(Marcus Yam / Los Angeles Times)
Evheniy Nikolin, left, consoles Evheniya Horho, after a residential area was attacked in Kyiv, Ukraine.
(Marcus Yam / Los Angeles Times)

Thursday, March 17, 2022

Day 22 of Russian invasion. The bombardment continues.

Authorities say Russian missile was intercepted. The deadly threat broke into pieces. It still wreaked havoc for civilians.

1 dead, 3 injured. Tarps are handed out. Windows need to be covered.

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A soldier stands guard outside a damaged residential building in the Pozniaky neighborhood of Kyiv, Ukraine
A soldier stands guard outside a damaged residential building caused by what authorities say is an intercepted missile that fell from the sky in the Pozniaky neighborhood of Kyiv, Ukraine.
(Marcus Yam / Los Angeles Times)
Residents throw out debris from a damaged residential building in the Pozniaky neighborhood of Kyiv, Ukraine.
(Marcus Yam / Los Angeles Times)

Wednesday, March 16, 2022

Day 21 of the Russian Invasion. ⁣Sun rises on a ghostly city. 36 hour curfew in Kyiv. No movement.

No field work to keep the mind preoccupied. Could not sleep more than 45 minutes at a time. Occasional sounds of explosions.

So many more lives upended. One less buddy to check in with. A small voice in my head bids farewell. Sun sets, but war does not.

Took a deep breathe.

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Tuesday, March 15, 2022

Day 20: Shards of broken glass litter the ground. Flowers lay down to wither.

The bombardment is centering its crosshairs. The bell continues to toll.

Ukraine pleads for help.

Local residents recover items from their damaged homes in a residential building badly damaged by a Russian missile strike
Local residents, recover, pack and clean out their damaged homes in a residential building badly damaged by a Russian missile strike in the Vynogradir district of Kyiv, Ukraine.
(Marcus Yam / Los Angeles Times)
Reporters and local residents stand outside a residential building that was damaged by a Russian missile strike in Kyiv
Reporters and local residents stand outside a residential building that was damaged by a Russian missile strike in the Vynogradir district of Kyiv, Ukraine.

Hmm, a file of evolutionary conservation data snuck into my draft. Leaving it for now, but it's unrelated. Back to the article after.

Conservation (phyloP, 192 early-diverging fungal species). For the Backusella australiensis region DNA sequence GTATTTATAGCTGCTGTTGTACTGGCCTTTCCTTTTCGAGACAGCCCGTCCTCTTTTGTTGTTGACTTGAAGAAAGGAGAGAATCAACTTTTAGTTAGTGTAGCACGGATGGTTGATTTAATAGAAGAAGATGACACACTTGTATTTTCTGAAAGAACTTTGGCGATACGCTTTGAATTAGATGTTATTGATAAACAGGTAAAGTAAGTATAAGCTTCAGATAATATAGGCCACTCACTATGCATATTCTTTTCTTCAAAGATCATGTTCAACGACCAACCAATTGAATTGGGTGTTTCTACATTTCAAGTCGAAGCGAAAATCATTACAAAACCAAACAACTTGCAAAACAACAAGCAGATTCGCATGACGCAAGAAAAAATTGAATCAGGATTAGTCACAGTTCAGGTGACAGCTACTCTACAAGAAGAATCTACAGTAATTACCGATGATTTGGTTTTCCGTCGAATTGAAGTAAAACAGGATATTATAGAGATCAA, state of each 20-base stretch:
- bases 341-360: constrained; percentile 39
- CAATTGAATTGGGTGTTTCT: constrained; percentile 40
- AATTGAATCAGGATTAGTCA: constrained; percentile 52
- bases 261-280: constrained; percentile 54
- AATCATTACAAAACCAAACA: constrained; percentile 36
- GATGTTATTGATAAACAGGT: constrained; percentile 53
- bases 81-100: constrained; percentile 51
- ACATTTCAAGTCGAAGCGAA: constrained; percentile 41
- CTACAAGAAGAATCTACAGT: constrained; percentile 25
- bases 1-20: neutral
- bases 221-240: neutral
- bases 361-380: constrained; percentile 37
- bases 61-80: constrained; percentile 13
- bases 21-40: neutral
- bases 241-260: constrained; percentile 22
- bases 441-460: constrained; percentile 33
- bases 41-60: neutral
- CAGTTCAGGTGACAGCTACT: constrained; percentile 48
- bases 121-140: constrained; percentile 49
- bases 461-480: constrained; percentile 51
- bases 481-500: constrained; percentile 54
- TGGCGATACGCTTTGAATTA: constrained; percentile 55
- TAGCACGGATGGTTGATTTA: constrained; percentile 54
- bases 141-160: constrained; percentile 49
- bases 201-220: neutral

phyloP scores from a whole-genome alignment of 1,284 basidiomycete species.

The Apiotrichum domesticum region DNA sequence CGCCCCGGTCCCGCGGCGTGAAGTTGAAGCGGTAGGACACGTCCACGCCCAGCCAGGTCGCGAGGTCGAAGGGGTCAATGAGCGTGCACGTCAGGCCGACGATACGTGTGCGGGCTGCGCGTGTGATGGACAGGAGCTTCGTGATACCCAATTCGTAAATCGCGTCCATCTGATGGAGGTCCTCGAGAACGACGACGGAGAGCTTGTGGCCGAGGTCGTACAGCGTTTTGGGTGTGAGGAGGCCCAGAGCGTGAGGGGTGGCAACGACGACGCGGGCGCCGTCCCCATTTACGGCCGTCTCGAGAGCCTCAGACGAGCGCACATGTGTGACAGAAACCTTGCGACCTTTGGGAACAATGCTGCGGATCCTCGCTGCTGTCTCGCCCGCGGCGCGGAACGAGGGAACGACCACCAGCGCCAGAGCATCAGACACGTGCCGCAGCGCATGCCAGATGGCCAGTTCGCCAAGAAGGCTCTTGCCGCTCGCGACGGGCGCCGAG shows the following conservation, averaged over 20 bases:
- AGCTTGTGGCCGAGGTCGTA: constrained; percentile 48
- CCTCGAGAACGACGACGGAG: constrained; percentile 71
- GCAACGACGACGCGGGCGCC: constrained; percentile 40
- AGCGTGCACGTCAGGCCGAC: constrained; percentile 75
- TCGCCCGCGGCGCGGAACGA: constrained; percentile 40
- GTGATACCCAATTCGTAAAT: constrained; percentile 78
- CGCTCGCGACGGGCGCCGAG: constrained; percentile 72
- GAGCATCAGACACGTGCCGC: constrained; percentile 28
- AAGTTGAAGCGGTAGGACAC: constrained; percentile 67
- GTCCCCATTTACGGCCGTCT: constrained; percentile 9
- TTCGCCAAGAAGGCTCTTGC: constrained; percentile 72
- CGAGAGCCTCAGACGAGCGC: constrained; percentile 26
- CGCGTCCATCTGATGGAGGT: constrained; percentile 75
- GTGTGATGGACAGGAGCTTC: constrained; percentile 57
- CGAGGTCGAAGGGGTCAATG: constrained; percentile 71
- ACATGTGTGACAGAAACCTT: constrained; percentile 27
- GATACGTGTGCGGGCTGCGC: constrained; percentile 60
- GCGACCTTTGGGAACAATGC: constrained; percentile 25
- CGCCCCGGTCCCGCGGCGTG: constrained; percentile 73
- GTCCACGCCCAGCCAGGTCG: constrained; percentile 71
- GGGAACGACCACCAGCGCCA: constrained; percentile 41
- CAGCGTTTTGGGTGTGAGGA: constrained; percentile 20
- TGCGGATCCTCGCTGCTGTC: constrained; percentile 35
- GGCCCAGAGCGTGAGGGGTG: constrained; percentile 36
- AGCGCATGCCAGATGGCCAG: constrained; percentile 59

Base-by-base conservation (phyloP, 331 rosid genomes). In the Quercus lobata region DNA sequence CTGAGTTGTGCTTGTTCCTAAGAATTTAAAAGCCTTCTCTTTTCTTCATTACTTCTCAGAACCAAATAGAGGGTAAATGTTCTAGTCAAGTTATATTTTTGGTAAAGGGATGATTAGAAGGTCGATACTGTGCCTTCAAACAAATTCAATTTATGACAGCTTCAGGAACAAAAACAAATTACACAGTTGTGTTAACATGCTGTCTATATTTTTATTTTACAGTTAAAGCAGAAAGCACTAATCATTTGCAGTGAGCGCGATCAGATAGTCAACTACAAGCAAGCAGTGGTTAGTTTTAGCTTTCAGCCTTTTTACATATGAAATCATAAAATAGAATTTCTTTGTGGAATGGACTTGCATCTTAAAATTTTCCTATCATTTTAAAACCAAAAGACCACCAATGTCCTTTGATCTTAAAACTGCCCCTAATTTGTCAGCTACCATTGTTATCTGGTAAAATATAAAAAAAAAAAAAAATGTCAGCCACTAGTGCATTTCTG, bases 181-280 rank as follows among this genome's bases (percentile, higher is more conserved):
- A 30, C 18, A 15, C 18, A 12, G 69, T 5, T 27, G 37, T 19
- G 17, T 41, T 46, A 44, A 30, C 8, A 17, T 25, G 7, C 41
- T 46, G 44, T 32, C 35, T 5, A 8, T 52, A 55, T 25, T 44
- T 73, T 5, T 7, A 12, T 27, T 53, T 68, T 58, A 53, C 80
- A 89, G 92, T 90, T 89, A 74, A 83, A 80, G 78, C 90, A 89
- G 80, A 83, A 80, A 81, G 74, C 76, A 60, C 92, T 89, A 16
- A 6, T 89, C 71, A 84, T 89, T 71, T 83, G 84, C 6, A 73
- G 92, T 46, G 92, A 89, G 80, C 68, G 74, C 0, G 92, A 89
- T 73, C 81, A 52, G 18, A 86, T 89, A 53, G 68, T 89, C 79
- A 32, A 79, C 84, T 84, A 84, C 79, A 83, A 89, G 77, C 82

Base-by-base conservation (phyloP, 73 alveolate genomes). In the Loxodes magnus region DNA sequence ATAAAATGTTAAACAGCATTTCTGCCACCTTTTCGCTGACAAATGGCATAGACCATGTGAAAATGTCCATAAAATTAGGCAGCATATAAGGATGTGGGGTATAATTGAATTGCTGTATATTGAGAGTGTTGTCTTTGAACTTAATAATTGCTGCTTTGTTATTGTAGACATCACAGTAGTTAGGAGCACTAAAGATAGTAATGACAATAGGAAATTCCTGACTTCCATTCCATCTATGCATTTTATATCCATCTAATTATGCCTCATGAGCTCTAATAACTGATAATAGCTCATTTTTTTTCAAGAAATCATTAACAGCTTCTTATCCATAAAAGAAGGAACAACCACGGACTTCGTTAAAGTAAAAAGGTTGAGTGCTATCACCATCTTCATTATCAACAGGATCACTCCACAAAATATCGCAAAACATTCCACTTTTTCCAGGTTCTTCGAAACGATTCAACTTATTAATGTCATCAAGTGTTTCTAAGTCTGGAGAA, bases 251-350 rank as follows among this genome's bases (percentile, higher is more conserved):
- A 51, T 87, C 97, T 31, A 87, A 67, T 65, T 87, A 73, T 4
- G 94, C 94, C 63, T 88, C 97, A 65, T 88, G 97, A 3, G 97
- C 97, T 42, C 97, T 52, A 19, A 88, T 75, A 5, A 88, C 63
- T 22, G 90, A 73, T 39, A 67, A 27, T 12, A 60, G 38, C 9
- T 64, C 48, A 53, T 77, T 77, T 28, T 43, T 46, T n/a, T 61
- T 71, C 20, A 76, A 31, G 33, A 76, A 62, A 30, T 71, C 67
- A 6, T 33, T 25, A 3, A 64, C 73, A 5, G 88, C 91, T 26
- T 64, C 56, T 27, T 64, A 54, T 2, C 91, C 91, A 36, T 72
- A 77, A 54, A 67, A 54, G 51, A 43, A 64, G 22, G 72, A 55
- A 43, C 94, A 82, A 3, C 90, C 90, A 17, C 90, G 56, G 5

(Marcus Yam / Los Angeles Times)
Shards of glass and flowers cover the ground inside a floral shop damaged by a Russian missile strike in Kyiv, Ukraine
Shards of glass, debris and flowers cover the ground inside a floral shop damaged by a Russian missile strike in Kyiv, Ukraine.
(Marcus Yam / Los Angeles Times)
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Theresa Voloshyna cuts hair for Valentina Yermak at KoKo salon in Kyiv, Ukraine.
(Marcus Yam / Los Angeles Times)

Monday, March 14, 2022

Day 19 of Russian invasion: War is inching closer to Kyiv.

Bombardment reaches into Obolon district in Kyiv. Authorities say 2 people killed, 9 others wounded.

Falling debris grows into a pile. Civilians evacuate.

Hiding in a home in Irpin, Ukraine.
(Marcus Yam / Los Angeles Times)
A firefighter outside a partially burned building with window blasted out.
Firefighters investigate what Kyiv officials say was a Russian bombing of an apartment building in the Obolon neighborhood of Irpin, Ukraine.
(Marcus Yam / Los Angeles Times)
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Residents clean up the debris on a burned out section of a building damaged in the Obolon neighborhood of Irpin, Ukraine.
(Marcus Yam / Los Angeles Times)
A man looks on at the damaged to apartment building in the Obolon neighborhood of Irpin, Ukraine.
(Marcus Yam / Los Angeles Times)

Sunday, March 13, 2022

Day 18 of Russian invasion: Saying goodbye to Irpin.

Dimness sustains. Ferrying souls to a broken bridge. A gentle kiss to reassure. Dog paralyzed with fear. Bombardment reaches beyond. Dark smoke paints sky. A journalist killed. Daylight tears.

Russian soldiers came from behind us. Caught us by surprise. Missed chance to photograph. Sidestepped into a doorway. Homeowner ushered us to hide inside. Soldiers stroll past. We remain silent. Windows can reveal us. Searching for a signal.